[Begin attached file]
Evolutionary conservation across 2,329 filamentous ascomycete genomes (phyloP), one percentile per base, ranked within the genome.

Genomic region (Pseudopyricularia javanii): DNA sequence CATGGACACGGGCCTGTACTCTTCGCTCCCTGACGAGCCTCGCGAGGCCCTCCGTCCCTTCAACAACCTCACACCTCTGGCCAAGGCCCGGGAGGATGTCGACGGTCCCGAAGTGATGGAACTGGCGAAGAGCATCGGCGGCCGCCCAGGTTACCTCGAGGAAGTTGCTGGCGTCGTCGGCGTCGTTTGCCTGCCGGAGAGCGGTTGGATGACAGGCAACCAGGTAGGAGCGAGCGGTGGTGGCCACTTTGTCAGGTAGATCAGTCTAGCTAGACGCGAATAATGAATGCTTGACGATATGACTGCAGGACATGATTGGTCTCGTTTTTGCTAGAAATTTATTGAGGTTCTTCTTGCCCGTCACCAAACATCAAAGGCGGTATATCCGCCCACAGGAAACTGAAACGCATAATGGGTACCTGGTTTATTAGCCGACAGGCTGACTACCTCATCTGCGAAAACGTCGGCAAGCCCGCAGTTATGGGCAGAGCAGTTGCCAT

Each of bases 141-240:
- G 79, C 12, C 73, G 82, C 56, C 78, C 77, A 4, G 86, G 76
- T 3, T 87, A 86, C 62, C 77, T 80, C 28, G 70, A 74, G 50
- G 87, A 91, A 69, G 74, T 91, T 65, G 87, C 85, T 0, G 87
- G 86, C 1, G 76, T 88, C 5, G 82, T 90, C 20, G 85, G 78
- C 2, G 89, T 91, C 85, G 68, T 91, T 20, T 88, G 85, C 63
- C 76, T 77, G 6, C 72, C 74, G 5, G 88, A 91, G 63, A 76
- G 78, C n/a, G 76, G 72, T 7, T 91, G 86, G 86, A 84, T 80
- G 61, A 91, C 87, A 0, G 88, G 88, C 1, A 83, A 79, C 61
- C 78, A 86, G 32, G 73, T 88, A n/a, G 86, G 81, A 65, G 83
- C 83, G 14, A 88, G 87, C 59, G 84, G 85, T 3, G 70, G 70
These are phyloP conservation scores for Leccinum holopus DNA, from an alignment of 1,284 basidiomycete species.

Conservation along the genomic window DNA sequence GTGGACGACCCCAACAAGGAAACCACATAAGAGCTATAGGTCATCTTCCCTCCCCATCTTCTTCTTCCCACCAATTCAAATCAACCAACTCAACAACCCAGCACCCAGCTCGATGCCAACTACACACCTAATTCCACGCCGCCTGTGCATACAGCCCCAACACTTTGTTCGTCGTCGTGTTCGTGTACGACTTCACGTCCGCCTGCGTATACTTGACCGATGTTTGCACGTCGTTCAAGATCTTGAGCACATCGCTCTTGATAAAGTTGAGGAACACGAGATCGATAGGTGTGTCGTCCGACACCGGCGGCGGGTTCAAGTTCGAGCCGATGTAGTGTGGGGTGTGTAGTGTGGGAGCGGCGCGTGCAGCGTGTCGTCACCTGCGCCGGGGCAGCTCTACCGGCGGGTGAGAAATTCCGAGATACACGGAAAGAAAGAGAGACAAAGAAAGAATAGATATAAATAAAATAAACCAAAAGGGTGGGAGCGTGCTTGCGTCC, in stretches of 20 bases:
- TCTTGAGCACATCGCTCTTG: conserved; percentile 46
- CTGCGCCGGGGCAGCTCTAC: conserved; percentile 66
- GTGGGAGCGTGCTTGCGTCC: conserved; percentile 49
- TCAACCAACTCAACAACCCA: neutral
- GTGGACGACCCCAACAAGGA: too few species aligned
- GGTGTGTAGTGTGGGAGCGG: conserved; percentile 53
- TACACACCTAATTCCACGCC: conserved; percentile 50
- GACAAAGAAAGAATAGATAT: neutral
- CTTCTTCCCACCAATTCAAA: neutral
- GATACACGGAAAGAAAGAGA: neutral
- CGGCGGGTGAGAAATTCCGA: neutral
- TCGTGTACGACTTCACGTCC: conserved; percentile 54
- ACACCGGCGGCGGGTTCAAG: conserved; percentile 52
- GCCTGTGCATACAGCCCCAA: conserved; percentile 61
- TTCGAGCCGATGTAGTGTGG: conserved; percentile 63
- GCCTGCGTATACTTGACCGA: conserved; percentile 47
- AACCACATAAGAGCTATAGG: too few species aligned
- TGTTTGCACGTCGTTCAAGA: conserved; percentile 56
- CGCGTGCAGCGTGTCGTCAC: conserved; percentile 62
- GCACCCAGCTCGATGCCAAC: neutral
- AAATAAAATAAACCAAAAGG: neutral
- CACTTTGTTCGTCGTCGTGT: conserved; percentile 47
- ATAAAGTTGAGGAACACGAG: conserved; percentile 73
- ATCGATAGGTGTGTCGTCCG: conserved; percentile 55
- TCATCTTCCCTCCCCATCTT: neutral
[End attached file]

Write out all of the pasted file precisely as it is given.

Evolutionary conservation across 2,329 filamentous ascomycete genomes (phyloP), one percentile per base, ranked within the genome.

Genomic region (Pseudopyricularia javanii): DNA sequence CATGGACACGGGCCTGTACTCTTCGCTCCCTGACGAGCCTCGCGAGGCCCTCCGTCCCTTCAACAACCTCACACCTCTGGCCAAGGCCCGGGAGGATGTCGACGGTCCCGAAGTGATGGAACTGGCGAAGAGCATCGGCGGCCGCCCAGGTTACCTCGAGGAAGTTGCTGGCGTCGTCGGCGTCGTTTGCCTGCCGGAGAGCGGTTGGATGACAGGCAACCAGGTAGGAGCGAGCGGTGGTGGCCACTTTGTCAGGTAGATCAGTCTAGCTAGACGCGAATAATGAATGCTTGACGATATGACTGCAGGACATGATTGGTCTCGTTTTTGCTAGAAATTTATTGAGGTTCTTCTTGCCCGTCACCAAACATCAAAGGCGGTATATCCGCCCACAGGAAACTGAAACGCATAATGGGTACCTGGTTTATTAGCCGACAGGCTGACTACCTCATCTGCGAAAACGTCGGCAAGCCCGCAGTTATGGGCAGAGCAGTTGCCAT

Each of bases 141-240:
- G 79, C 12, C 73, G 82, C 56, C 78, C 77, A 4, G 86, G 76
- T 3, T 87, A 86, C 62, C 77, T 80, C 28, G 70, A 74, G 50
- G 87, A 91, A 69, G 74, T 91, T 65, G 87, C 85, T 0, G 87
- G 86, C 1, G 76, T 88, C 5, G 82, T 90, C 20, G 85, G 78
- C 2, G 89, T 91, C 85, G 68, T 91, T 20, T 88, G 85, C 63
- C 76, T 77, G 6, C 72, C 74, G 5, G 88, A 91, G 63, A 76
- G 78, C n/a, G 76, G 72, T 7, T 91, G 86, G 86, A 84, T 80
- G 61, A 91, C 87, A 0, G 88, G 88, C 1, A 83, A 79, C 61
- C 78, A 86, G 32, G 73, T 88, A n/a, G 86, G 81, A 65, G 83
- C 83, G 14, A 88, G 87, C 59, G 84, G 85, T 3, G 70, G 70
These are phyloP conservation scores for Leccinum holopus DNA, from an alignment of 1,284 basidiomycete species.

Conservation along the genomic window DNA sequence GTGGACGACCCCAACAAGGAAACCACATAAGAGCTATAGGTCATCTTCCCTCCCCATCTTCTTCTTCCCACCAATTCAAATCAACCAACTCAACAACCCAGCACCCAGCTCGATGCCAACTACACACCTAATTCCACGCCGCCTGTGCATACAGCCCCAACACTTTGTTCGTCGTCGTGTTCGTGTACGACTTCACGTCCGCCTGCGTATACTTGACCGATGTTTGCACGTCGTTCAAGATCTTGAGCACATCGCTCTTGATAAAGTTGAGGAACACGAGATCGATAGGTGTGTCGTCCGACACCGGCGGCGGGTTCAAGTTCGAGCCGATGTAGTGTGGGGTGTGTAGTGTGGGAGCGGCGCGTGCAGCGTGTCGTCACCTGCGCCGGGGCAGCTCTACCGGCGGGTGAGAAATTCCGAGATACACGGAAAGAAAGAGAGACAAAGAAAGAATAGATATAAATAAAATAAACCAAAAGGGTGGGAGCGTGCTTGCGTCC, in stretches of 20 bases:
- TCTTGAGCACATCGCTCTTG: conserved; percentile 46
- CTGCGCCGGGGCAGCTCTAC: conserved; percentile 66
- GTGGGAGCGTGCTTGCGTCC: conserved; percentile 49
- TCAACCAACTCAACAACCCA: neutral
- GTGGACGACCCCAACAAGGA: too few species aligned
- GGTGTGTAGTGTGGGAGCGG: conserved; percentile 53
- TACACACCTAATTCCACGCC: conserved; percentile 50
- GACAAAGAAAGAATAGATAT: neutral
- CTTCTTCCCACCAATTCAAA: neutral
- GATACACGGAAAGAAAGAGA: neutral
- CGGCGGGTGAGAAATTCCGA: neutral
- TCGTGTACGACTTCACGTCC: conserved; percentile 54
- ACACCGGCGGCGGGTTCAAG: conserved; percentile 52
- GCCTGTGCATACAGCCCCAA: conserved; percentile 61
- TTCGAGCCGATGTAGTGTGG: conserved; percentile 63
- GCCTGCGTATACTTGACCGA: conserved; percentile 47
- AACCACATAAGAGCTATAGG: too few species aligned
- TGTTTGCACGTCGTTCAAGA: conserved; percentile 56
- CGCGTGCAGCGTGTCGTCAC: conserved; percentile 62
- GCACCCAGCTCGATGCCAAC: neutral
- AAATAAAATAAACCAAAAGG: neutral
- CACTTTGTTCGTCGTCGTGT: conserved; percentile 47
- ATAAAGTTGAGGAACACGAG: conserved; percentile 73
- ATCGATAGGTGTGTCGTCCG: conserved; percentile 55
- TCATCTTCCCTCCCCATCTT: neutral